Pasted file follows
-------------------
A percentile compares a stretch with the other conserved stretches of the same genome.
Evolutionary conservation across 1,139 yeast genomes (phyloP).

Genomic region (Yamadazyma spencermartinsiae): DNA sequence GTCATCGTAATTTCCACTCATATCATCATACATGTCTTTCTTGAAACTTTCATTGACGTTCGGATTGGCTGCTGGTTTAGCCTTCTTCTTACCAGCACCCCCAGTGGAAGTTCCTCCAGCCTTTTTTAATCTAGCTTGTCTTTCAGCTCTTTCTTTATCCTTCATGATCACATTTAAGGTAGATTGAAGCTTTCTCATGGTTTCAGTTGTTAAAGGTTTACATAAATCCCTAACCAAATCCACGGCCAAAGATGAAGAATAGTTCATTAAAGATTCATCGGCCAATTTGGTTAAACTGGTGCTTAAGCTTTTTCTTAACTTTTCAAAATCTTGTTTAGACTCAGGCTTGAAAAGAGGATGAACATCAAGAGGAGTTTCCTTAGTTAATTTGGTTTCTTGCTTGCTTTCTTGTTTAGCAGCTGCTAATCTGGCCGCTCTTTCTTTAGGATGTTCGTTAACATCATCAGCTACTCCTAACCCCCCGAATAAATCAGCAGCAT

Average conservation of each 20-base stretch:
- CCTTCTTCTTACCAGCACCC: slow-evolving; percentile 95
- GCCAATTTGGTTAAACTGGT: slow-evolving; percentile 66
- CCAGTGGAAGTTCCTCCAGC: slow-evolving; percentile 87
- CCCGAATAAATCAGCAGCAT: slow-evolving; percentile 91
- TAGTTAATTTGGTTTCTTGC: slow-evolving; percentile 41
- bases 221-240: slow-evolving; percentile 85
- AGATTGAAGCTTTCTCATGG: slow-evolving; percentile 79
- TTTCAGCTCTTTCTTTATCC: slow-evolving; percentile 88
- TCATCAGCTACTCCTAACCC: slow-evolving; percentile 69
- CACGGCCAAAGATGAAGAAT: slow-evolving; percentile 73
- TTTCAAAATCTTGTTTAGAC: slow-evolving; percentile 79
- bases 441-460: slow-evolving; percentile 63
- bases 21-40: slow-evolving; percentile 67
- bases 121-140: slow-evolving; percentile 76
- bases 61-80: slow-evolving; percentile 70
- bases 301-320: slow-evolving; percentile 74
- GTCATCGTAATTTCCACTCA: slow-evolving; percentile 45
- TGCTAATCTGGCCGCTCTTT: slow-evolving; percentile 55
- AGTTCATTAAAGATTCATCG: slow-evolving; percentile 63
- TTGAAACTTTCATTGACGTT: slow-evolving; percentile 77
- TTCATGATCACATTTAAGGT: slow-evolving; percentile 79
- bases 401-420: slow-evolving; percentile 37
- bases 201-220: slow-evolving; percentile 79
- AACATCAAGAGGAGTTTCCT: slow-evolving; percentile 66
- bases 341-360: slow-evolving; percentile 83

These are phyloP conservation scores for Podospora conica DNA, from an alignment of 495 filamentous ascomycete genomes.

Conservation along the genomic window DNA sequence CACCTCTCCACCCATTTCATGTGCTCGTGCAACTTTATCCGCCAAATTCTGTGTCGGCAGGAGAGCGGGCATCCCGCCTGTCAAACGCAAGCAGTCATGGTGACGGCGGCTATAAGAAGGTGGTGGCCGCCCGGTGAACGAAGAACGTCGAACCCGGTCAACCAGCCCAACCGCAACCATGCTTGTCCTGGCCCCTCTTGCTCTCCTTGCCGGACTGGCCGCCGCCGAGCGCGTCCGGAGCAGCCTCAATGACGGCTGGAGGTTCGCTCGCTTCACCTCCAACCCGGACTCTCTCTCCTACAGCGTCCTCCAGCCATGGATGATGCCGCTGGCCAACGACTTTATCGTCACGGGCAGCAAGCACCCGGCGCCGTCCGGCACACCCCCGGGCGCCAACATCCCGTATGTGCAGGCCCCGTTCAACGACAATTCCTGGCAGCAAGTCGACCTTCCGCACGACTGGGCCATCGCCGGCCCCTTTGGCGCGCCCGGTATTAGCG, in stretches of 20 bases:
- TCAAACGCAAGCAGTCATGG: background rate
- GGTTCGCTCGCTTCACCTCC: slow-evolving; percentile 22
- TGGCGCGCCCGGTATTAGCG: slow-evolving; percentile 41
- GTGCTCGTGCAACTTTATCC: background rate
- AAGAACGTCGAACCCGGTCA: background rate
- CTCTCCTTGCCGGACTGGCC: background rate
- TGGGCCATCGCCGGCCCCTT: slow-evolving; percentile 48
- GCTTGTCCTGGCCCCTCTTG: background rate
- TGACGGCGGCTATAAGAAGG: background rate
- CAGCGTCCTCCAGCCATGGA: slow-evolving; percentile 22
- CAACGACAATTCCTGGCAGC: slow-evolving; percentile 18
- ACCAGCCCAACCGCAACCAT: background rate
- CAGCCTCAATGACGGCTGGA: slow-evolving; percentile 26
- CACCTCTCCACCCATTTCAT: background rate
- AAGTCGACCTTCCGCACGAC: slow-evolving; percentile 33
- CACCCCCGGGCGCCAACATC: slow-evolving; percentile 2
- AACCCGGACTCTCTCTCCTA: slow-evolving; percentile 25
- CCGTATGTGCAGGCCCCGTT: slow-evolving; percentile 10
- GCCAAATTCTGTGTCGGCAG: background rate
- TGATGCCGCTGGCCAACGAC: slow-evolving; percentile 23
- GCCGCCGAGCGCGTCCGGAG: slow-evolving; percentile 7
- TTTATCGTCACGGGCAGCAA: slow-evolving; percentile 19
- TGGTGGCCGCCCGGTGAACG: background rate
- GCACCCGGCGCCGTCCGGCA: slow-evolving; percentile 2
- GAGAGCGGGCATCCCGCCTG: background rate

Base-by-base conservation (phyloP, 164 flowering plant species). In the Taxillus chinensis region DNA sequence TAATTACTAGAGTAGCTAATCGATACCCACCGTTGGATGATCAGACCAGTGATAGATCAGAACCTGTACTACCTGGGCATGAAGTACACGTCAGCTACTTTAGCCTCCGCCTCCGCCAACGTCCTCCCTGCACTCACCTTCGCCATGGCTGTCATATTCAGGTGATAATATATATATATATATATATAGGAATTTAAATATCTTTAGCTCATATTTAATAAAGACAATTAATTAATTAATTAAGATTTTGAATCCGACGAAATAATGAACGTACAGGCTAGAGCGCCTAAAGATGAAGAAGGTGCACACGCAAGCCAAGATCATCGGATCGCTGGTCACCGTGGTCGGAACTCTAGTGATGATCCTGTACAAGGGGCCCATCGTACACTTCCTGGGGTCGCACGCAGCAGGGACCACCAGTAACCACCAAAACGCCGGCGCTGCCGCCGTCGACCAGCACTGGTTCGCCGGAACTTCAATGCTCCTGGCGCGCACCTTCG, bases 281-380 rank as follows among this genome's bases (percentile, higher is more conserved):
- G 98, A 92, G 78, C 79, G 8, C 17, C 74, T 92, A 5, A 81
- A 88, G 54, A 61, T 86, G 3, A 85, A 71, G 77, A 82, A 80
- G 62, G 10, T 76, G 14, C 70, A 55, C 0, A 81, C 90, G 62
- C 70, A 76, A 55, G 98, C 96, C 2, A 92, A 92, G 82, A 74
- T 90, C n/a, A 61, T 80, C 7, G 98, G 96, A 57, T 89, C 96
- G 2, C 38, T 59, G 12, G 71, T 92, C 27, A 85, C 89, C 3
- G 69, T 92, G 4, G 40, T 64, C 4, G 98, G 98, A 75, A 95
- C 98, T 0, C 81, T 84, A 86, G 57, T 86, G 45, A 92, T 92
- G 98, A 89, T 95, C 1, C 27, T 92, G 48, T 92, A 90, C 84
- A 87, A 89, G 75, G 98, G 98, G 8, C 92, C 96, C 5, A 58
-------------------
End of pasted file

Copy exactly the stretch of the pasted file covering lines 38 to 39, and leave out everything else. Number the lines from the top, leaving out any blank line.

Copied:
- TGGGCCATCGCCGGCCCCTT: slow-evolving; percentile 48
- GCTTGTCCTGGCCCCTCTTG: background rate